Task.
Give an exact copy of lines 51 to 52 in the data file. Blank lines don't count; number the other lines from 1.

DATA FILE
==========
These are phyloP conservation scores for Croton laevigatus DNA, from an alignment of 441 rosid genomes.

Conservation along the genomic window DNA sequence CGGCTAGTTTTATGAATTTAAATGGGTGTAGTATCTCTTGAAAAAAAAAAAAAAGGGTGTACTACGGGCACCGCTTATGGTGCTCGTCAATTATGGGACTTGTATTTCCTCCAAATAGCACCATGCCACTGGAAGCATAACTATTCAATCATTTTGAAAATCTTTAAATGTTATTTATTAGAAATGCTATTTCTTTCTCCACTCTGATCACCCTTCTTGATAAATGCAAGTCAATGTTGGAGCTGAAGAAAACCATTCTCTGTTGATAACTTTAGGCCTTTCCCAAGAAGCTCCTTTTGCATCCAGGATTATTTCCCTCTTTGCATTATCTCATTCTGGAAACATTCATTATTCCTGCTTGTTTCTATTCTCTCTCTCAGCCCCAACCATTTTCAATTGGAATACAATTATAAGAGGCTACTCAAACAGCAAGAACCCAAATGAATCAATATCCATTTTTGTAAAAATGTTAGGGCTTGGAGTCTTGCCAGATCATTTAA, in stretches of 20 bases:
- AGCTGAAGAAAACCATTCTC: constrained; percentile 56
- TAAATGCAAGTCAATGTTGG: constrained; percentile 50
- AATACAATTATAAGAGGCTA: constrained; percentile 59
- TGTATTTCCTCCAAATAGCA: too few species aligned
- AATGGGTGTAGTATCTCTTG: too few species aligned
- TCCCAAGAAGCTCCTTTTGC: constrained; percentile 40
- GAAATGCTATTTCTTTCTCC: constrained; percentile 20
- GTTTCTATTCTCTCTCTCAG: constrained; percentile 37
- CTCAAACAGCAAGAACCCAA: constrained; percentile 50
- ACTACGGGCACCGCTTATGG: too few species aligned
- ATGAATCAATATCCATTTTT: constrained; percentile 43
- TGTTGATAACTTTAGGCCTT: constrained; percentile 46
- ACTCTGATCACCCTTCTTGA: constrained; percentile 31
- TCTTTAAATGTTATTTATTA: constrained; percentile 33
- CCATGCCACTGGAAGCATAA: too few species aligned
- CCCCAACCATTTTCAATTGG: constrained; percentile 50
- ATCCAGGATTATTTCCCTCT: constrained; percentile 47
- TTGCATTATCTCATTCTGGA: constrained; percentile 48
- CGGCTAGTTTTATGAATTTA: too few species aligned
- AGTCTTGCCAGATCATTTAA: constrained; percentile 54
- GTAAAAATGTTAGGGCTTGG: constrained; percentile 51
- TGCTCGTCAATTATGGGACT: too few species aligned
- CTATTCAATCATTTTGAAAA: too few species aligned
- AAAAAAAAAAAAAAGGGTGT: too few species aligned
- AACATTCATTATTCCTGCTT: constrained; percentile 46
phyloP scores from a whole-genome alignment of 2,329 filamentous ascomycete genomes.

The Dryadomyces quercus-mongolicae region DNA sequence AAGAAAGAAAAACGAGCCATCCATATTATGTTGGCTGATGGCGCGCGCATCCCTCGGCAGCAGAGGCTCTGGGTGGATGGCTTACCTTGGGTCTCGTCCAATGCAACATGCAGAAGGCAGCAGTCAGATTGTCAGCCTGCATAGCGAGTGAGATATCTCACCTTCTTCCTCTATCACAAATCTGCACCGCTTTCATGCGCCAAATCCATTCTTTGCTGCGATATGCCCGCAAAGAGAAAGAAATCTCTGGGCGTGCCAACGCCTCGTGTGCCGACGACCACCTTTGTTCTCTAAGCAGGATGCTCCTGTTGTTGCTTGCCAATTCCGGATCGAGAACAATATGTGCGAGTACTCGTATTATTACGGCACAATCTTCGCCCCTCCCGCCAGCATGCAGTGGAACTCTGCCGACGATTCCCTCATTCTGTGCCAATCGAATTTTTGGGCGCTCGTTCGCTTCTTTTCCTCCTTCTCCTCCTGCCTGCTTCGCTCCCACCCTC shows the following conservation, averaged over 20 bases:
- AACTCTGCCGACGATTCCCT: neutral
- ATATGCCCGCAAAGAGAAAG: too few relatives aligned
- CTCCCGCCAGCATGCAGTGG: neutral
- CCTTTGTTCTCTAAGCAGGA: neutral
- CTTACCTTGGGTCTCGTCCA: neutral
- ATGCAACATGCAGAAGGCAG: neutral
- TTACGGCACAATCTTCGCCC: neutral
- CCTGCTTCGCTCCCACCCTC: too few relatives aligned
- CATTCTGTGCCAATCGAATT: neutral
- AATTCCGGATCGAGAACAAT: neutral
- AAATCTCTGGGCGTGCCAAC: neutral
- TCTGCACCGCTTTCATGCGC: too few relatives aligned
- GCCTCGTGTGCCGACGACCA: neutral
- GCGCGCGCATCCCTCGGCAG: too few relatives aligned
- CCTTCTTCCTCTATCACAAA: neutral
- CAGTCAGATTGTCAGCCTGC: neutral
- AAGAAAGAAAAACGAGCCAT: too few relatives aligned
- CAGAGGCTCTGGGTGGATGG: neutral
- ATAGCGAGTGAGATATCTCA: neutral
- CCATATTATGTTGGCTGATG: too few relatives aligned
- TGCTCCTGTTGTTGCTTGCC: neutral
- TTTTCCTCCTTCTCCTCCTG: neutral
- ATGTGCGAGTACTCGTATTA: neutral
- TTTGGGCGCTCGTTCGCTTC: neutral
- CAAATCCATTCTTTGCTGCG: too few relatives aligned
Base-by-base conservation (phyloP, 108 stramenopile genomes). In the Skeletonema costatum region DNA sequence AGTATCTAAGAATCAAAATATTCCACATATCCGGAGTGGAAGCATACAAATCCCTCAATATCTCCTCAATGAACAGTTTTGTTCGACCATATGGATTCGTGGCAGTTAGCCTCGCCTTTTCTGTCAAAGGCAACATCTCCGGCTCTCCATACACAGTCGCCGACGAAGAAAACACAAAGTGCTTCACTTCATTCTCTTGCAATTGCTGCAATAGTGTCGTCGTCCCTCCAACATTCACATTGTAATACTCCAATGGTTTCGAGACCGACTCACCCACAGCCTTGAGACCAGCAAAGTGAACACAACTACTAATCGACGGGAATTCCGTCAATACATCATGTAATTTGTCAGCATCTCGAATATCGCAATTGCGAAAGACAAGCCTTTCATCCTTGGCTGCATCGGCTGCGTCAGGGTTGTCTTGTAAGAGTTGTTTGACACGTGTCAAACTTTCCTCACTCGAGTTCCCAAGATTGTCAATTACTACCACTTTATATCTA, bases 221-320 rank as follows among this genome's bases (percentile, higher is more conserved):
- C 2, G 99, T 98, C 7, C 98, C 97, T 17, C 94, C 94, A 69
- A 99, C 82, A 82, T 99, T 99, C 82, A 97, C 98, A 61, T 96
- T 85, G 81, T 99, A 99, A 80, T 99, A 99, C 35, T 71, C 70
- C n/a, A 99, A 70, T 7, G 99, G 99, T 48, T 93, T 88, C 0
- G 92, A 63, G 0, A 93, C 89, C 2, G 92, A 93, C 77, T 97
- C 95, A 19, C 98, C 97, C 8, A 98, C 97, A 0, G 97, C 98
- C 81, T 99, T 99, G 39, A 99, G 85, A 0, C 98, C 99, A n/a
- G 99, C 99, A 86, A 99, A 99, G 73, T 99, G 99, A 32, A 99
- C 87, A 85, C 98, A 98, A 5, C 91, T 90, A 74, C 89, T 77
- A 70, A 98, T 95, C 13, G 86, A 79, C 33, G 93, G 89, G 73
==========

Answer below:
- TTTTCCTCCTTCTCCTCCTG: neutral
- ATGTGCGAGTACTCGTATTA: neutral